So… the whole world was gripped by the pandemic and, due to medical reasons, I’m identified as “someone thought to be clinically extremely vulnerable and at highest risk of becoming very unwell if you catch COVID-19,” and, as a result, I was, essentially, housebound.
I’d gone from going out every day of the week, half of those times being to go to the cinema, to not going past the end of my drive. Fortunately, I’m quite happy with my own company (my wife works in an essential service so she still had to go to work) and I never manage to get bored. Emails were bouncing across the Atlantic between RunPee and me, but, being realistic, it was mostly just to chat, rather than the usual reviews and articles about the latest releases.
Then, in the middle of August one came from Jilly (RunPee COO and co-founder):
This movie screener looks too intense for me. Let me know if you want to review it.
Again, we are not obligated to make a huge deal out of the review for Indies. A paragraph or whatever you write is sufficient. Some of these indies are decent, but we can be completely honest in the review if they suck.
Tell me if you want the link!
The film was called Watch List and was described as a “powerful, timely thriller from Dark Star Pictures and Uncork’d Entertainment” so I wrote back and said “I’d watch that”…and so began my introduction to the world of independent films.
Now, anyone who’s read my reviews has probably guessed that I’m no professional reviewer. I don’t have any qualifications in Film Studies, Photography, or Visual Communication. My degrees are in Design Education, Applied Maths, and Computer Science… absolutely no use whatsoever!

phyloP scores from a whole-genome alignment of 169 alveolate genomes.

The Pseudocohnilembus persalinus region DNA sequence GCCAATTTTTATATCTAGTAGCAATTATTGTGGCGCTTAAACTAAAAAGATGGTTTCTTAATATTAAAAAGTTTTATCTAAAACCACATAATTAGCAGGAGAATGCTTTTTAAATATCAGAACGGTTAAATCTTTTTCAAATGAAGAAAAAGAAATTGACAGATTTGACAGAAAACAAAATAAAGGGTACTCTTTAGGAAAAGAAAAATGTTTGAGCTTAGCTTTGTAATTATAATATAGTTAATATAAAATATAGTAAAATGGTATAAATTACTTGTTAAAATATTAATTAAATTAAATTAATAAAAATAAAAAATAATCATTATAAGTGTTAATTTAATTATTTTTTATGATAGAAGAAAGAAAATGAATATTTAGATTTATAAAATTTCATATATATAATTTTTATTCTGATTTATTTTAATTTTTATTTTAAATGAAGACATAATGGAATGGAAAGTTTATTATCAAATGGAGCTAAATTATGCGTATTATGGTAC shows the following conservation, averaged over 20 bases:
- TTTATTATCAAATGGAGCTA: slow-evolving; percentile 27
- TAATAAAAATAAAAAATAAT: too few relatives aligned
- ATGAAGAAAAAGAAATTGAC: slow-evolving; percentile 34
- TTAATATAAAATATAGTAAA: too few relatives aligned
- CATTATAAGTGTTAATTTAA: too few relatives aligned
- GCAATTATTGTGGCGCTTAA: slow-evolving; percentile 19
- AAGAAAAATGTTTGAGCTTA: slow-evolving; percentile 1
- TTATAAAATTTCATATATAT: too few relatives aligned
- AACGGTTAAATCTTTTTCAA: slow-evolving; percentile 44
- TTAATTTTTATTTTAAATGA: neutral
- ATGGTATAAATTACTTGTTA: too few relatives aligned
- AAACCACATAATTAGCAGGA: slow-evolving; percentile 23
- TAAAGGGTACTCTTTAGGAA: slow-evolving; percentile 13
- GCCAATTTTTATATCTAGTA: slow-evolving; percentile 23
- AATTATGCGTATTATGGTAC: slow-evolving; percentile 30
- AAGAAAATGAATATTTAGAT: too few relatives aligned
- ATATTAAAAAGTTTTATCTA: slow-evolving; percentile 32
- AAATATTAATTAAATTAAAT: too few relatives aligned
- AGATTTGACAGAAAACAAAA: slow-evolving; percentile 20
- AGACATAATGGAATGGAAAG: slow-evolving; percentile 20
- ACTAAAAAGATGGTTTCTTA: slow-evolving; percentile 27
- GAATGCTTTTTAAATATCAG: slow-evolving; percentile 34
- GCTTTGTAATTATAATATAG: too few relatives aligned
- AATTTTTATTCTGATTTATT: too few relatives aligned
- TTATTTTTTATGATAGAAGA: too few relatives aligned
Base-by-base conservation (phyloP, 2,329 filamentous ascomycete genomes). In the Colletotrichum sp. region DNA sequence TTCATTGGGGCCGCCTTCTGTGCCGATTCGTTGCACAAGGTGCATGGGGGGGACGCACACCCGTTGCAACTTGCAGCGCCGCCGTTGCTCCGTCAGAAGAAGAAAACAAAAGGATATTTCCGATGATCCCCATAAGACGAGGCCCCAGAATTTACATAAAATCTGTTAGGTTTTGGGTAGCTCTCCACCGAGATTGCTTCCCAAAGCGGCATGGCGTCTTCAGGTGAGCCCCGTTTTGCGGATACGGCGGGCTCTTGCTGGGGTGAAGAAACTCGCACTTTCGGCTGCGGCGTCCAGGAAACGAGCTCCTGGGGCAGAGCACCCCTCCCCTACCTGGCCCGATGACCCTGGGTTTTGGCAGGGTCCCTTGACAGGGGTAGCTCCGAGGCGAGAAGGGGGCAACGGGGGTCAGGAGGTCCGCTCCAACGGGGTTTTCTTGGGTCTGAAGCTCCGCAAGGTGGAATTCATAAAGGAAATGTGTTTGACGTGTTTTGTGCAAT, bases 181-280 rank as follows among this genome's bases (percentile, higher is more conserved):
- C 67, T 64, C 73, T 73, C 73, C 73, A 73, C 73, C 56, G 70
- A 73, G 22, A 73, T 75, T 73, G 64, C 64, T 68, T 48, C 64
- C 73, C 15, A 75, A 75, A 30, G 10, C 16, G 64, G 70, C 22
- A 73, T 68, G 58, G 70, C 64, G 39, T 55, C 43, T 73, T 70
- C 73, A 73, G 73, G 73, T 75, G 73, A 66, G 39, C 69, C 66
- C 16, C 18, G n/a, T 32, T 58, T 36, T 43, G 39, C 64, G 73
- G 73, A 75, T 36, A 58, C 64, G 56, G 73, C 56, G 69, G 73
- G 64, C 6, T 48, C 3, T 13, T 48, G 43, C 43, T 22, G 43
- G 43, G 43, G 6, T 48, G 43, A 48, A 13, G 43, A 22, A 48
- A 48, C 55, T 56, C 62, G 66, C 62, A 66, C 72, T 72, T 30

All I have going for me is the ability to string a few words together, enough ego to allow them to be published, and over fifty-five years of cinema-going.
And This Is How It Begins
I’d started writing articles for RunPee, other than reviews for mainstream new releases, back in February when I’d written an article saying why I thought Truly Madly Deeply was a better Valentine’s Day film than Ghost. There then followed the slowing down of the world in general and cinema in particular and I scribbled down some notes on topics as diverse as my first trip to the cinema, how I came to love Guardians Of The Galaxy, and what on Earth the Carry On franchise was all about and why it was so important to the British. Then a few things popped up on the IMDb news which inspired me to hit the keyboard… Patrick Stewart’s 80th birthday, a rumoured remake of Starship Troopers, and the death of Ian Holm.
Then I was asked by Jill to do a few other articles and followed up with a few reviews of films that got their release via direct streaming mainly thanks to Netflix, Prime Video, Apple TV+, and Disney+… at least on this side of the Atlantic. No HBO Max, Sling, Fubo, or Crackle for me! And then it all looked like it was getting back to normal. Tenet hit the screens and I managed to get tickets for an advance screening of Ammonite. Those were the jewels of a very tawdry crown and very soon the pickings became very slim indeed right up until the cinemas closed altogether. And then the email from Jilly arrived and I had a new reason to get up in the morning. I won’t go as far as to say that I got dressed as I lived in pyjamas for the best part of six months… full disclosure, I have lots of pairs of pyjamas so I wasn’t as fœtid as it may at first seem.
And So It Goes
Since then I have watched and reviewed somewhere in the region of a hundred independent films including shorts and documentaries. I’ve actually watched many more than that but, despite the original email saying “we can be completely honest in the review if they suck,” I was always loath to be too vicious.